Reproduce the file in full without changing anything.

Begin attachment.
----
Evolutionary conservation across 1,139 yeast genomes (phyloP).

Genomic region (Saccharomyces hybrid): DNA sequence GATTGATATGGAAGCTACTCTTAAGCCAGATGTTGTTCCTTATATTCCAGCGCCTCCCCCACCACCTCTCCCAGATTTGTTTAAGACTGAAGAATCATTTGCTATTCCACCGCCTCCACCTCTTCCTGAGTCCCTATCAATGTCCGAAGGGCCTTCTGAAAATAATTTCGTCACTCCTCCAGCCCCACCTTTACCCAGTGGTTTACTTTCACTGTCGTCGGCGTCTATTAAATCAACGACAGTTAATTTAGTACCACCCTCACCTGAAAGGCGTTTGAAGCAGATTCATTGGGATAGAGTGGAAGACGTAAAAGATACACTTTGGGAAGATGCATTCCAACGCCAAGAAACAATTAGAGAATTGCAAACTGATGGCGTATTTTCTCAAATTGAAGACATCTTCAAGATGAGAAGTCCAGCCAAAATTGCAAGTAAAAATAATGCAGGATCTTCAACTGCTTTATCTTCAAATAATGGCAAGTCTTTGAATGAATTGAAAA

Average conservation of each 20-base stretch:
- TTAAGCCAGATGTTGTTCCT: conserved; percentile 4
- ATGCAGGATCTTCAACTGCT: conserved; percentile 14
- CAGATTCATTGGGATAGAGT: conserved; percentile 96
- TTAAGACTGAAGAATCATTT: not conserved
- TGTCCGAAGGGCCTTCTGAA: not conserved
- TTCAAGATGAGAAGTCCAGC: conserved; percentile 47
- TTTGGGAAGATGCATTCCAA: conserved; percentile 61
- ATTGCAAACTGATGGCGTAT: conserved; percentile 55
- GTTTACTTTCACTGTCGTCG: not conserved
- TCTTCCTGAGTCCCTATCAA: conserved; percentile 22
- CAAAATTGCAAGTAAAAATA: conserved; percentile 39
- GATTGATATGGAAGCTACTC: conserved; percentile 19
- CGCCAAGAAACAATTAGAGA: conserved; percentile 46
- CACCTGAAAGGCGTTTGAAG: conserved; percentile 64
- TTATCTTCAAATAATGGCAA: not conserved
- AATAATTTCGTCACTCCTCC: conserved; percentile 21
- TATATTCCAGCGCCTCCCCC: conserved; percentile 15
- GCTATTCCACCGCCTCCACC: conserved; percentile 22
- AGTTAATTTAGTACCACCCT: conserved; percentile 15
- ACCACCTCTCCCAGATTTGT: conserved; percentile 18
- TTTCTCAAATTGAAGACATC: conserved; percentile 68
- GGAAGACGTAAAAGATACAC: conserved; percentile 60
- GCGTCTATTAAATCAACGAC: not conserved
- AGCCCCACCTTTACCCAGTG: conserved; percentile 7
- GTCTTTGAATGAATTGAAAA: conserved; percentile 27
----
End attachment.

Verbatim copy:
Evolutionary conservation across 1,139 yeast genomes (phyloP).

Genomic region (Saccharomyces hybrid): DNA sequence GATTGATATGGAAGCTACTCTTAAGCCAGATGTTGTTCCTTATATTCCAGCGCCTCCCCCACCACCTCTCCCAGATTTGTTTAAGACTGAAGAATCATTTGCTATTCCACCGCCTCCACCTCTTCCTGAGTCCCTATCAATGTCCGAAGGGCCTTCTGAAAATAATTTCGTCACTCCTCCAGCCCCACCTTTACCCAGTGGTTTACTTTCACTGTCGTCGGCGTCTATTAAATCAACGACAGTTAATTTAGTACCACCCTCACCTGAAAGGCGTTTGAAGCAGATTCATTGGGATAGAGTGGAAGACGTAAAAGATACACTTTGGGAAGATGCATTCCAACGCCAAGAAACAATTAGAGAATTGCAAACTGATGGCGTATTTTCTCAAATTGAAGACATCTTCAAGATGAGAAGTCCAGCCAAAATTGCAAGTAAAAATAATGCAGGATCTTCAACTGCTTTATCTTCAAATAATGGCAAGTCTTTGAATGAATTGAAAA

Average conservation of each 20-base stretch:
- TTAAGCCAGATGTTGTTCCT: conserved; percentile 4
- ATGCAGGATCTTCAACTGCT: conserved; percentile 14
- CAGATTCATTGGGATAGAGT: conserved; percentile 96
- TTAAGACTGAAGAATCATTT: not conserved
- TGTCCGAAGGGCCTTCTGAA: not conserved
- TTCAAGATGAGAAGTCCAGC: conserved; percentile 47
- TTTGGGAAGATGCATTCCAA: conserved; percentile 61
- ATTGCAAACTGATGGCGTAT: conserved; percentile 55
- GTTTACTTTCACTGTCGTCG: not conserved
- TCTTCCTGAGTCCCTATCAA: conserved; percentile 22
- CAAAATTGCAAGTAAAAATA: conserved; percentile 39
- GATTGATATGGAAGCTACTC: conserved; percentile 19
- CGCCAAGAAACAATTAGAGA: conserved; percentile 46
- CACCTGAAAGGCGTTTGAAG: conserved; percentile 64
- TTATCTTCAAATAATGGCAA: not conserved
- AATAATTTCGTCACTCCTCC: conserved; percentile 21
- TATATTCCAGCGCCTCCCCC: conserved; percentile 15
- GCTATTCCACCGCCTCCACC: conserved; percentile 22
- AGTTAATTTAGTACCACCCT: conserved; percentile 15
- ACCACCTCTCCCAGATTTGT: conserved; percentile 18
- TTTCTCAAATTGAAGACATC: conserved; percentile 68
- GGAAGACGTAAAAGATACAC: conserved; percentile 60
- GCGTCTATTAAATCAACGAC: not conserved
- AGCCCCACCTTTACCCAGTG: conserved; percentile 7
- GTCTTTGAATGAATTGAAAA: conserved; percentile 27